By the book
Goldman Sachs executives would in past years boast of being long-term greedy: They would rather wait for riches than make a quick buck. They may no longer have a choice.
Shares of Chief Executive Lloyd Blankfein’s bank trade some 4 percent below their level of five and 10 years ago. At least that’s better than the stock of most major rivals in the United States and Europe. Shares of JPMorgan and, with respect to the five-year time frame, Bank of America are exceptions.
The disappointing performance will probably make some pre-financial crisis stock options worthless for Blankfein, second-in-command Gary Cohn and co-head of Goldman Sachs International Michael Sherwood. Each received options on slightly more than 200,000 shares in 2006, when the stock price was just shy of $200. They expire in late November.
There is a bit of a silver lining. Goldman’s book value has grown every year for the past decade. It increased by almost 5 percent in 2015, even counting the $5 billion settlement completed on Monday with the U.S. Justice Department over dodgy mortgage-backed securities.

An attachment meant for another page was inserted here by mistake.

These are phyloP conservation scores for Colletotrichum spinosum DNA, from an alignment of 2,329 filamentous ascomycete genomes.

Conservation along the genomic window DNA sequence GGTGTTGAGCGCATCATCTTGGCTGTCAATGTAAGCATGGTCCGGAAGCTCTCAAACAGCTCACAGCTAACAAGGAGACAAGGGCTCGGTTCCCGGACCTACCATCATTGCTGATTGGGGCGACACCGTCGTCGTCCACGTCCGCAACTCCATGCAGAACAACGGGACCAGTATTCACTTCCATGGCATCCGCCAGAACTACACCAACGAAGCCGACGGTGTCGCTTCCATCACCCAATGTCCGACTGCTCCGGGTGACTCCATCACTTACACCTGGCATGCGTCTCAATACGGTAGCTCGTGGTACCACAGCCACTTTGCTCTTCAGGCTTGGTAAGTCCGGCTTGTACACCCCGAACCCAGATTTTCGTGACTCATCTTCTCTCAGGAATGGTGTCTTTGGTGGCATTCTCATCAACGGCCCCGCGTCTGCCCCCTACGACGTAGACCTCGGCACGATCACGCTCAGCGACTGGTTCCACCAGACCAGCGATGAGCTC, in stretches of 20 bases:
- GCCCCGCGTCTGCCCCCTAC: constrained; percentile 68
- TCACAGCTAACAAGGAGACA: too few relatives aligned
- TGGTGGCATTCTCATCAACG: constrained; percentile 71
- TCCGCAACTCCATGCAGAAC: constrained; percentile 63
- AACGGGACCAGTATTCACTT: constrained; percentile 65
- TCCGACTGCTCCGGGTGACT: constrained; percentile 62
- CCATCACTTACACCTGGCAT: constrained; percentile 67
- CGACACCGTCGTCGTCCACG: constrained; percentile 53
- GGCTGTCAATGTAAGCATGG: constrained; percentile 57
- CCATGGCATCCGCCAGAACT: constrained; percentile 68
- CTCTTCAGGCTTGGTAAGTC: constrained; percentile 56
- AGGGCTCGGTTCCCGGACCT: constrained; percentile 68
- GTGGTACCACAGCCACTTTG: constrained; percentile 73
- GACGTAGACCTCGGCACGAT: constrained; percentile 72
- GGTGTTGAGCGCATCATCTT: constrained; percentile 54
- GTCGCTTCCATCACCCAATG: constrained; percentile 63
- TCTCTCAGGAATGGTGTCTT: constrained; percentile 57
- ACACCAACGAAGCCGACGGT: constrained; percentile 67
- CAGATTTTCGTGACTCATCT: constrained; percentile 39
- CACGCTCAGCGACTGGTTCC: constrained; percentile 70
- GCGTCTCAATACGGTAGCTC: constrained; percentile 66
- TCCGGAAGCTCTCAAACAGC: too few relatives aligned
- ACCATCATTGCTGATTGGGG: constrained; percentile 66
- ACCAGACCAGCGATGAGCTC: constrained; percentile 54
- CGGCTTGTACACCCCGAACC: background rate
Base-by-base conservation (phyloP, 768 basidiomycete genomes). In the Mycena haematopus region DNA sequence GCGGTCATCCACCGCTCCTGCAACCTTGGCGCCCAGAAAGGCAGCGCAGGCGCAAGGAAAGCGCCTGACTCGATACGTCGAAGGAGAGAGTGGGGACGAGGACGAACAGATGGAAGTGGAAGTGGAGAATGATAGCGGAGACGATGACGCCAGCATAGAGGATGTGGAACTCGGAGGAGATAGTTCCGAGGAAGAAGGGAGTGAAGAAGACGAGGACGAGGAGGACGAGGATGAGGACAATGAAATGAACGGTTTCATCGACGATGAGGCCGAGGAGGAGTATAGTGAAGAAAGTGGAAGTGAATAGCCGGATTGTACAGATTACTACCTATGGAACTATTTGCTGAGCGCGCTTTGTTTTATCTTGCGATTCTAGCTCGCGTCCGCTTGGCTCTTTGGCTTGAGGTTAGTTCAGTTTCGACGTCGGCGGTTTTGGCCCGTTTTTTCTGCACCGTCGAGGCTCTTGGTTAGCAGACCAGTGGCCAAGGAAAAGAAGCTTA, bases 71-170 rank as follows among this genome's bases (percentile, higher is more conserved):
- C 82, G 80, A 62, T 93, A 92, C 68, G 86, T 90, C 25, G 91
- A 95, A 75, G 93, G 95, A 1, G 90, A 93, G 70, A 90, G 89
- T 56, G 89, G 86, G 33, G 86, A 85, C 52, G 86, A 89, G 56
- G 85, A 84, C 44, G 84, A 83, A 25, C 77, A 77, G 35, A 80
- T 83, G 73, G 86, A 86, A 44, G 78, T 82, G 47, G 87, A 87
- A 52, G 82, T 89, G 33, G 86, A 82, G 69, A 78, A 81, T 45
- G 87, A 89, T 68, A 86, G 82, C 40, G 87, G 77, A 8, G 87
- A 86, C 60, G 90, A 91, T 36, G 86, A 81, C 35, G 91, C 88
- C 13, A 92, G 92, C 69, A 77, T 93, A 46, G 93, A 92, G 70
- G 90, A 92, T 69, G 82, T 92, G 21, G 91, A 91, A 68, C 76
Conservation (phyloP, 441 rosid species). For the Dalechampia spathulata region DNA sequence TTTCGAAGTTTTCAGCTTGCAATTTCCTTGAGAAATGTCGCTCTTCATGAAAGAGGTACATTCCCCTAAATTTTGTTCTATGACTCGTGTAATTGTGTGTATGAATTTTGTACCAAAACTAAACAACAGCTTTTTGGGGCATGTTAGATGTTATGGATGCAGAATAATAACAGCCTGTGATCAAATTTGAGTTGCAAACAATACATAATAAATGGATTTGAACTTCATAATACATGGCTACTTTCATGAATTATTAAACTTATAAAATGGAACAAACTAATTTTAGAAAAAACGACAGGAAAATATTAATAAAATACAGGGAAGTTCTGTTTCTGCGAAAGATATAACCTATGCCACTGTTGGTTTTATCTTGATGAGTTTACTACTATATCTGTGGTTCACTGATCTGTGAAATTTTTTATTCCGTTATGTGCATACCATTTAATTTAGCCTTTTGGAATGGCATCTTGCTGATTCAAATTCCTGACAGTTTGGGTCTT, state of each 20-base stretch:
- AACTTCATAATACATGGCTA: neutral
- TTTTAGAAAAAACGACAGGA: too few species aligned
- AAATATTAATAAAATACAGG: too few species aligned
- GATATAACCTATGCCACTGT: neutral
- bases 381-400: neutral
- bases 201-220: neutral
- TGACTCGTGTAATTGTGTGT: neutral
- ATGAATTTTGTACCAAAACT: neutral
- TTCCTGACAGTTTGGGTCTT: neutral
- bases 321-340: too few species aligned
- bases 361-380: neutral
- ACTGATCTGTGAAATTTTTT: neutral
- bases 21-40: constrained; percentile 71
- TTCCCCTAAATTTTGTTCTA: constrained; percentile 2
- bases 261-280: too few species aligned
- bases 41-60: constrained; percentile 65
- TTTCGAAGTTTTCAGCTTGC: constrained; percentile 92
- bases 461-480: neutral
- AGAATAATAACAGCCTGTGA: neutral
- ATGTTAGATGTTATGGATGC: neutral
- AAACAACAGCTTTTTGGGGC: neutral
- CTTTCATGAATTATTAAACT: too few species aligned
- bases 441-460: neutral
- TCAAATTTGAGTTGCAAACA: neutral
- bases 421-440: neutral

That growth ought to boost the stock price somewhat. Trouble is, the business of investment banking is no longer as big a money spinner. Virtually all banks will probably report disappointing earnings after a dismal first quarter, with trading and new stock sales taking the biggest hit. Goldman’s annualized return on equity looks set to be under 7 percent – less than half what it was in the same period last year.
The rule of thumb is that big banks need a 10 percent return on equity to cover their cost of capital. Goldman probably won’t reach that level any time soon. The most the bank is expected to earn in any of the next four years is $7.6 billion, according to Thomson Reuters data, which puts it just shy. So it makes sense for Goldman shares to trade at the bank’s current 10 percent discount to book value.
Those numbers don’t seem to factor into one of Goldman’s primary goals: to increase its market share of the trading business as rivals pull back. Some skepticism is warranted, though. Grabbing more of a capital-intensive, declining business doesn’t sound like a home run.
Until better news appears on the horizon, Goldman’s stock may stay stuck in a rut. At least it will have plenty of company.